i asked my senior "why we need a develop branch" and his reply was "-_-" , literally an emoji.

Ok ,well this might be a stupid question, but i have been in this organisation for 6 months and all this time these guys have not been able to make a proper release. either they miss commits while cherry picking, or they end up reverting stuff, or they are delaying the releases due to QA disapprovals, backend issues or management issues.

i proposed a simpler vcs :

1. `uat` is the source of truth
2. for every release we create a temporary branch `release-x.y.z` from `uat`
3. then we develop every feature in a branch cut from `uat` as `feat-abc`, code in it , and merge it back to `release-x.y.z`
4. finally we merge `release-x.y.z` into `uat`

where is develop branch supposed to be cut?
which branch is supposed to be cut from develop?
which branch is supposed to merge into develop?
where is develop supposed to be merged?

no one has answers to these fucking questions. but still they wanna confuse the whole team of 15+ android and ios devs about how to use which procedure

fml :/

  • 10
    - main
    Production copy of the code base, at ANY point in time this branch must be able to replace production code at the drop of a pebble.

    - UAT
    Stable code that can be tested by business users and should be deployed in a production like environment, used as last line of defence before merging to prod

    - dev
    The unstable branch the dev(s) are working merging features into and ensuring merge conflicts are caught early.

    - feature/xyz
    The branches of mayhem, where new features / bugs / hot fixes / whatever you want are being developed.


    Where this gets complex depends on the pipeline or deployment strategy being used,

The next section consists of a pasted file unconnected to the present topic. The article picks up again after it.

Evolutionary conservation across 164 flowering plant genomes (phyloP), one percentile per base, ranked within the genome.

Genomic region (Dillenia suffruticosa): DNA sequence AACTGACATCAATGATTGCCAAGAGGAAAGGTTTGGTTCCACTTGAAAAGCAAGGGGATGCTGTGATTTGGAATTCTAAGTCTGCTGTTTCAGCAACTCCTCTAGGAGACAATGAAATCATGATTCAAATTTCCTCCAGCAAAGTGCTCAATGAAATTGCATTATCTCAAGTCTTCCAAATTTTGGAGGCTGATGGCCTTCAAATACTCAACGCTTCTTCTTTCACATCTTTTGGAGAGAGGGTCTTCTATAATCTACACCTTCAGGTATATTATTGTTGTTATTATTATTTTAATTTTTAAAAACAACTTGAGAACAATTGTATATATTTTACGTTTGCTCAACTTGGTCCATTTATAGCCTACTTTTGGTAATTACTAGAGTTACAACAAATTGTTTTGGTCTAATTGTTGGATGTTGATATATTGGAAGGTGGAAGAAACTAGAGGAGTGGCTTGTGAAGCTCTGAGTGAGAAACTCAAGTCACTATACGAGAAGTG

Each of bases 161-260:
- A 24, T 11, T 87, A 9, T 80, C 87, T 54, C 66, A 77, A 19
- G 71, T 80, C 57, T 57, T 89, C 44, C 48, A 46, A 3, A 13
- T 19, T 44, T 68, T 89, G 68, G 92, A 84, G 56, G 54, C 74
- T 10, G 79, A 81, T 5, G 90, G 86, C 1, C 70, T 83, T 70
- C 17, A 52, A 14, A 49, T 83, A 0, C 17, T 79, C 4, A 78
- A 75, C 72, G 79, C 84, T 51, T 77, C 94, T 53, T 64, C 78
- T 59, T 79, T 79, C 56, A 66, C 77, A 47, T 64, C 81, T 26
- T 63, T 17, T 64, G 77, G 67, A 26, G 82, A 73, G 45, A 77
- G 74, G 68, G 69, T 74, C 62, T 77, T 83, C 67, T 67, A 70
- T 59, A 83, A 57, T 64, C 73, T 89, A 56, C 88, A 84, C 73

Features are typically cut from either UAT, if it's for extending something in progress or has a dependency on something In progress, or main if it's a new feature.

    How you move up the branches and environments could be 1 at a time which leads to waterfall deployments, or feature to dev, feature to UAT, feature to main if the features are small enough and lack dependencies.


    At least that's how I operate the madness.
  • 5
    See trunking + git flow
  • 2
    You can think of whatever convention u want to implement for your git branches.

    If chaos is going to ensue, it will ensue and nothing can stop it.
  • 1
    The only topological difference between your flow and the existing one is that it includes regularly branching off of one state with the intent of merging into something else, which makes all merge conflicts 100x worse. Other than that you're just shuffling labels.
  • 1
    I think the problem is different entirely. How many releases were attempted in this 6 month period?
  • 7
    Version tracking strategies differ from org to org, but your senior should never treat you like that and always be open to new ideas.
  • 1
    @C0D4 the one thing that really trips me up is the DB migrations. Realistically, every release would be forced to have scripts ready to go back and forth, but for my tiny company it just doesn’t seem to be worth the effort.I want to implement it, but with us releasing new stuff every 2~4 weeks I cannot see it happening any time soon.
  • 1
    @lorentz you are correct about branch getting cut from one brwnch and merging into another. it has a high probability of getting conflicts but those can be resolved by taking a pull of the release-x.y.z branch.

    this is intentionally done so that every feature brsnch is just [old stable code + 1 new feature code] and not [old stable code + multiple new feature code that are still in testing]

    if anyone is feeling a bit rowdy, then they can directly cur a branch from release-x.y.z branch too
  • 0
    @dotenvironment I think normally dev testing should be robust enough to allow building other features around the existing code. QA should not result in structural changes.
  • 1
    The fewer long lived branches you can get away with the better.
    If you don't need a branch for a testing/staging environment (cool pipelines can use PR/MR) and you don't need a place to collect features for a release you don't need a develop branch.
    It just introduces overhead.
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